This week, Sanofi abandoned its commercialisation deal for the inhaled insulin product Afrezza, leaving developer MannKind Corporation looking for a new distribution and licensing partner.
The news is the latest blow to the inhaled insulin sector which was left unsettled following the failure of Exubera in 2007. A lack of acceptance by patients and physicians led Pfizer to pull its product a year after launch and at a cost of $2.8bn, and within a matter of months fellow Big Pharma firms Eli Lilly and Novo Nordisk abandoned their own development projects.
Despite this background, Dance Biopharm’s CEO John Patton said there is still a market for inhaled insulin, though Sanofi’s actions have marred his own company’s efforts in developing Dance-501, a pocket-sized inhaler device and insulin container designed to deliver prandial insulin.
“The less-than-optimal performance of Sanofi with Afrezza has had an impact on our development, because investors have become more sceptical about inhaled insulin, so raising money has been difficult and that has slowed our development effort.” he told in-Pharmatechnologist.com. “This particular news is not helping!”
He continued, blaming both Exubera and Afrezza’s problems primarily on a lack of persistence and commitment by their marketers.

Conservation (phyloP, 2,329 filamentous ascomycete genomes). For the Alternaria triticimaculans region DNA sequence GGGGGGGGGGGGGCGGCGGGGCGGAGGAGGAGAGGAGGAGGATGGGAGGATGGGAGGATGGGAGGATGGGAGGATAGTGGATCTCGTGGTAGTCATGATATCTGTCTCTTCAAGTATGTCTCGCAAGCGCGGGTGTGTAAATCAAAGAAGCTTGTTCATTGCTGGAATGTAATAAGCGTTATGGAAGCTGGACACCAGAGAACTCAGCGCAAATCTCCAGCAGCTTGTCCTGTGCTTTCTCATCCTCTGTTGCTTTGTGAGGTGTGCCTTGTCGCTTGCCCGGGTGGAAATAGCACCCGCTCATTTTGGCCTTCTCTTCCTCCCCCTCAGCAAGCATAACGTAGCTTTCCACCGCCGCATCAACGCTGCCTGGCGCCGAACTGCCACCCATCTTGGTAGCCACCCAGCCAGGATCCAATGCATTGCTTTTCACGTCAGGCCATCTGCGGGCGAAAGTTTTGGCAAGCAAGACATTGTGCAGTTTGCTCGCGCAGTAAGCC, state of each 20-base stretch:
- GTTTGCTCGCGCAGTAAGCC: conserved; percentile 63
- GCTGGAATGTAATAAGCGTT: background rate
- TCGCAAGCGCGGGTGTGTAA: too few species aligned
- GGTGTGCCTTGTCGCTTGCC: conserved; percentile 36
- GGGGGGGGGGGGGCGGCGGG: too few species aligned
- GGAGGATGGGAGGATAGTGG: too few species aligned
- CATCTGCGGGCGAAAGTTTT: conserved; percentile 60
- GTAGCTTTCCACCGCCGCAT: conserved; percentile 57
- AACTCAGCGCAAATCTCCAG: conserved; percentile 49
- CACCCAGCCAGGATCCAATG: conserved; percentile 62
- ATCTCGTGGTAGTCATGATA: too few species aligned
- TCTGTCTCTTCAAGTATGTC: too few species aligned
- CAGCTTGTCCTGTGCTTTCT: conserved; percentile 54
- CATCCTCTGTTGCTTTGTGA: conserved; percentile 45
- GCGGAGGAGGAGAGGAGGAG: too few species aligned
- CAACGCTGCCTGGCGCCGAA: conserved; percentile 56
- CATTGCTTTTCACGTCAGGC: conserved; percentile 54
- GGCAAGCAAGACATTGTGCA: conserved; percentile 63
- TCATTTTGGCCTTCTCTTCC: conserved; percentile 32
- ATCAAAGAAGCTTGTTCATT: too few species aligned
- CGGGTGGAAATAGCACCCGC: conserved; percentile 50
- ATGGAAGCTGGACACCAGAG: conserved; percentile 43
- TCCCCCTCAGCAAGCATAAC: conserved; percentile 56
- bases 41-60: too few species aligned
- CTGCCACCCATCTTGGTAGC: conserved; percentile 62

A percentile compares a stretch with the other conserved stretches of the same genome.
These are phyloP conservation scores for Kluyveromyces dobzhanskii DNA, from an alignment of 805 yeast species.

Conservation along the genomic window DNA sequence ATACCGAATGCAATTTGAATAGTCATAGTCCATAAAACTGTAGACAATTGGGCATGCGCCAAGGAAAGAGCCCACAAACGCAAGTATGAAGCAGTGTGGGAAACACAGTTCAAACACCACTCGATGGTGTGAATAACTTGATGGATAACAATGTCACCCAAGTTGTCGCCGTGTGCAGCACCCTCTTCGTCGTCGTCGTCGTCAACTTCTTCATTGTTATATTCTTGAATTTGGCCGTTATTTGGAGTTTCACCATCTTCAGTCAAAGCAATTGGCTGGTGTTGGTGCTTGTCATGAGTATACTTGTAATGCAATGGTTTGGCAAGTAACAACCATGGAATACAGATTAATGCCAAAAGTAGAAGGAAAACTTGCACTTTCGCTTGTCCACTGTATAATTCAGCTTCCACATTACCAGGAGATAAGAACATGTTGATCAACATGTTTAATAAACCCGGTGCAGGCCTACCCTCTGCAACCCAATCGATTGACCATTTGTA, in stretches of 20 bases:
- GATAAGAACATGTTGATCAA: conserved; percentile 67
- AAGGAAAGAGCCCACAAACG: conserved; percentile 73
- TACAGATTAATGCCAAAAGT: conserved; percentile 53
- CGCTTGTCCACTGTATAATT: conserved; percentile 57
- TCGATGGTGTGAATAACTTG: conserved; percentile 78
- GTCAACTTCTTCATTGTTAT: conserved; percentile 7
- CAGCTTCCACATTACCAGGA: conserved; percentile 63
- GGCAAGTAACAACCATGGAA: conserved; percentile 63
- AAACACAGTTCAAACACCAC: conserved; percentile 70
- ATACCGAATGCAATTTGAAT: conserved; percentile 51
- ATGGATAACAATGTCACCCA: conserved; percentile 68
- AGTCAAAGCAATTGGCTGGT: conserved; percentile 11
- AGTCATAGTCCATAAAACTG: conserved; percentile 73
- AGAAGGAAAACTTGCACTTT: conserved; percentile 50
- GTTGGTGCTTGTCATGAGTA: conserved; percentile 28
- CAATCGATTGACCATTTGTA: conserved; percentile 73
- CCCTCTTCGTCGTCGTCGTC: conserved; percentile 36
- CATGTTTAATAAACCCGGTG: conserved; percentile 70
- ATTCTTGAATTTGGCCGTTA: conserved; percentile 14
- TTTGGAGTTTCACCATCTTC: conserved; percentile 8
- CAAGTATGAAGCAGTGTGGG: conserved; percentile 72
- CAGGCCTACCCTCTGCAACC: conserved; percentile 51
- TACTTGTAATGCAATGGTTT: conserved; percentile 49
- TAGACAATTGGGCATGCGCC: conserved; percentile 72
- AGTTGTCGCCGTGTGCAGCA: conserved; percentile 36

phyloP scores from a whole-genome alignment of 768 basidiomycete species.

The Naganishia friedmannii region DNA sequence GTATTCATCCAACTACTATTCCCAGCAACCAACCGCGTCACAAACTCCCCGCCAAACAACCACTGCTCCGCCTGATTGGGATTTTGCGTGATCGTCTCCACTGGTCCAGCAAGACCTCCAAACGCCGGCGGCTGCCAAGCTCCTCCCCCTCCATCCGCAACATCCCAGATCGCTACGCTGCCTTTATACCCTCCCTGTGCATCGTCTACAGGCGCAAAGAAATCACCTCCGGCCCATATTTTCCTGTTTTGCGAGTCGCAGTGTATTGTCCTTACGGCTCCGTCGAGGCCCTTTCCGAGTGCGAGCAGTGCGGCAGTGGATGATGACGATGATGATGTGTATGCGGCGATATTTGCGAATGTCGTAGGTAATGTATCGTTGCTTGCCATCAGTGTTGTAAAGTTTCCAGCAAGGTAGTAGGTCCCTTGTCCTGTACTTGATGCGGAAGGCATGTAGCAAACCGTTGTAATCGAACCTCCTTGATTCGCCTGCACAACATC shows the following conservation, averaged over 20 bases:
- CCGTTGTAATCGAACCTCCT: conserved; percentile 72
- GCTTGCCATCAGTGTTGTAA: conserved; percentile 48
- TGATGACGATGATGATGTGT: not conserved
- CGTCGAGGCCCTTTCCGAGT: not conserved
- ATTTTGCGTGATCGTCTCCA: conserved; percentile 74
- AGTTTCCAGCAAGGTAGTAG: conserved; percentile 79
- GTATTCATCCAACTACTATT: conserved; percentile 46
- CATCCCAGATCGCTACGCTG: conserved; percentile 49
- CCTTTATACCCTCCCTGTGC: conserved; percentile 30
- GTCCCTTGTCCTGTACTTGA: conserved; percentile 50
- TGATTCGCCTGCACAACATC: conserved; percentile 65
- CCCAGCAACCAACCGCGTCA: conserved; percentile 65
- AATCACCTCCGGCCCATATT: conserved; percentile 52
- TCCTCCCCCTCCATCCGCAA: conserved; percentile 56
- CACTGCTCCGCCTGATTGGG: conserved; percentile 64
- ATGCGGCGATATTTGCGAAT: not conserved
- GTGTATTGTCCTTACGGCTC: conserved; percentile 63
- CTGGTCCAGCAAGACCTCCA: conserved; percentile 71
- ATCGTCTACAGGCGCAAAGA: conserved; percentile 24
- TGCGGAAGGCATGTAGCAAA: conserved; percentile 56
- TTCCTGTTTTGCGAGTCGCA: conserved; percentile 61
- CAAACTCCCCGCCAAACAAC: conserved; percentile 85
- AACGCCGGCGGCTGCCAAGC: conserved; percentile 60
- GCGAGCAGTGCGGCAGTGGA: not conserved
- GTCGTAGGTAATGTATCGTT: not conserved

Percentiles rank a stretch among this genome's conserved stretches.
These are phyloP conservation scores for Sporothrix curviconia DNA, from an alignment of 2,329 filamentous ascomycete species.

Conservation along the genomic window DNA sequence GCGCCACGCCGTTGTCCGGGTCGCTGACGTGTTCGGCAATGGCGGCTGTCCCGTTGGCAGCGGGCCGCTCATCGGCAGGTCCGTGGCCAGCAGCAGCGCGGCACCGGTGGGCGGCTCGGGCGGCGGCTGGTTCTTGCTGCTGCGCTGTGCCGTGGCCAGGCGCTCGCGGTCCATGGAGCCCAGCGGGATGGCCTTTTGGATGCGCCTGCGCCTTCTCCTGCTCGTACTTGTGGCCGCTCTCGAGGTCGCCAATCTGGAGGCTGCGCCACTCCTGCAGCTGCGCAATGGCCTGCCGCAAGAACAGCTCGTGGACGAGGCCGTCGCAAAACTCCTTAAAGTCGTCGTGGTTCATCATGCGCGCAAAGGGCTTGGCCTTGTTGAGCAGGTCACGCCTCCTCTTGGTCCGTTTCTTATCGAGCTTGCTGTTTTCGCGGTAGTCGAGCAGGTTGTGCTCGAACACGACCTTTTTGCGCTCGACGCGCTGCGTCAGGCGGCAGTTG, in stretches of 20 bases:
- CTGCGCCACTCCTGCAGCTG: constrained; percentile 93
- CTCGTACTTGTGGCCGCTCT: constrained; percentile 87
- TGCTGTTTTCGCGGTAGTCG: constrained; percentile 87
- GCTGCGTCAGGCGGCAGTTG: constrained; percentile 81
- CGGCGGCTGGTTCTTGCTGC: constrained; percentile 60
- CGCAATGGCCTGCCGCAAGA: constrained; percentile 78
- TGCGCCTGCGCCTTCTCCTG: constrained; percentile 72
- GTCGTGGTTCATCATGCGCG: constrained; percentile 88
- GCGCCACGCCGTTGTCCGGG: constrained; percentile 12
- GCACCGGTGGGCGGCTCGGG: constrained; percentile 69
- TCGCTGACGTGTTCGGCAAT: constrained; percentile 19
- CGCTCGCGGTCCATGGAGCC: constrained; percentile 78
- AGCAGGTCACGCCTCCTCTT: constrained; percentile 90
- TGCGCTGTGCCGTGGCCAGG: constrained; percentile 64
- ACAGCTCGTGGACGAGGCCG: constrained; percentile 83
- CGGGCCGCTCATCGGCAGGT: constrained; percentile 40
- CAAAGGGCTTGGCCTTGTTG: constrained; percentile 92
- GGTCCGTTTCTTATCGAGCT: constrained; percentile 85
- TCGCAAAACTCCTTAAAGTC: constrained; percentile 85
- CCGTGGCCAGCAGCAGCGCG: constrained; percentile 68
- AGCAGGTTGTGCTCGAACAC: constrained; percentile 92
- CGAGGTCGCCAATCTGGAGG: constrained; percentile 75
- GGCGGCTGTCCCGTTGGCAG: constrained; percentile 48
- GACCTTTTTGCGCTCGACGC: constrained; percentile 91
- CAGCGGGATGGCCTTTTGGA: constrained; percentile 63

“Exubera never had a chance, and Afrezza may have been priced too high and was targeted to a very small percentage of the insulin users.”
Conflict of interest
Sanofi is looking to reinvigorate growth in its diabetes franchise through its marketed products Lantus and Toujeo, and Patton said this left the French Pharma Giant “conflicted” when it came to Afrezza.
“Inhaled insulin can directly compete with Lantus and Toujeo in Type 2 patients, and with all of the prandial insulins in both Type 1 and 2 they were conflicted. No way Sanofi was going to go against its golden goose franchise.”
Last February, Dance raised $9.5m in private funding to prepare for further clinical trials of Dance-501. The product is a soft mist made by a little electronic device which has completed Phase II trials and, according to the firm, has an action not quite as fast as Afrezza but lasts longer than MannKind’s product.
“Inhaled insulin will be enormously successful someday,” Patton said. “We believe our soft mist product will lead the way.”